Homeopathic arnica found to be an effective post-operative aid

Arnica is perhaps one of the best known homeopathic remedies, and is generally recommended when there has been some trauma to the body. Arnica is often advised, say, after someone has had a fall to reduce pain and swelling. And another occasion where it might be advised is after surgery. In a recent study the effects of arnica in the post-operative period was compared with a commonly used painkiller ” diclofenac. Arnica D4 (D4 denotes the dilution of arnica) was given at a dose 10 pills, taken three times a day. The diclofenac was given at a dose of 50 mg, three times a day. Either of these was administered to 88 people for four days after having surgery for bunion removal (correction of hallux valgus).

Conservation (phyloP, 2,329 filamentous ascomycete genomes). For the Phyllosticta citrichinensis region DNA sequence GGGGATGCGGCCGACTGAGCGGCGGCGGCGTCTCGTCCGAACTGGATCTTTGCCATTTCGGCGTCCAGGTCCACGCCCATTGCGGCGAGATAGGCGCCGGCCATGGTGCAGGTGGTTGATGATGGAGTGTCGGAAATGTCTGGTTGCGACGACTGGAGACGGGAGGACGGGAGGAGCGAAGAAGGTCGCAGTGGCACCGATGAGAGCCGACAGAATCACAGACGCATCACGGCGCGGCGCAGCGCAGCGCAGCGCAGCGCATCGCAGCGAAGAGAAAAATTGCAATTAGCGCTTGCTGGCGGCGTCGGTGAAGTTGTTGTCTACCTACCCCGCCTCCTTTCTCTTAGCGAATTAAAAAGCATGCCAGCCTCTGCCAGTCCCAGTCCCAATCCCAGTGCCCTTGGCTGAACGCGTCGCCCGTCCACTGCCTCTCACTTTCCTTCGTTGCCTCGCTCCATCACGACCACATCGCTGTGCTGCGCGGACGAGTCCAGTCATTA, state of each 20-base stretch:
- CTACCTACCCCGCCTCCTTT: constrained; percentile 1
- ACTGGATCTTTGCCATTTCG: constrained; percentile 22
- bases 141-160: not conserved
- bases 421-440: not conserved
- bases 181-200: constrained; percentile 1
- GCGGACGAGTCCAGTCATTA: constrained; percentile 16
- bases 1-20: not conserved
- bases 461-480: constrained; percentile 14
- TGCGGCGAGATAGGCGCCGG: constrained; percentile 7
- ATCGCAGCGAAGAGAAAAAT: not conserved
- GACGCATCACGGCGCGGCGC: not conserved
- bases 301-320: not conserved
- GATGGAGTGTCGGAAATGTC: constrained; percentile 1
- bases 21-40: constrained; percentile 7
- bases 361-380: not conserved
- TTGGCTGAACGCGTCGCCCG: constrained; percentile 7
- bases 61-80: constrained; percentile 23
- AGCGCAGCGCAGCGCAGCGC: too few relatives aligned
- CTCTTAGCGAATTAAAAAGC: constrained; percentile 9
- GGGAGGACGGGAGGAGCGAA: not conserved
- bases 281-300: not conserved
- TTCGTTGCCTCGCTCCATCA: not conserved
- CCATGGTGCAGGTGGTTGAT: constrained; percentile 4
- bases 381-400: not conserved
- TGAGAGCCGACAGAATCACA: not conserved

The results of this study shows that arnica and diclofenac performed equally well in terms of reducing redness, swelling and heat (all signs of inflammation) in the wound. However, those taking arnica had better mobility, while those taking diclofenac experienced better pain control.

However, the arnica gave rise to significantly fewer side effects: about 20 per cent of those taking diclofenac reported intolerance to the medication, compared to just 4.5 per cent taking arnica. One other advantage of the arnica was that it is cheaper, with the authors noting that arnica is less than half the price of diclofenac.

This study appears to show that arnica has value as a post-operative treatment. Ideally, one might argue, that it would have been better to bit arnica against a placebo. However, as the authors of this study point out, diclofenac has been proven to be superior to placebo for both post-operative use and for post-traumatic swelling. Interestingly, the researchers of this study originally intended to compare arnica with placebo, but this study design was refused by the ethic committee on the basis that it would be withholding a known beneficial treatment for post-operative care (diclofenac).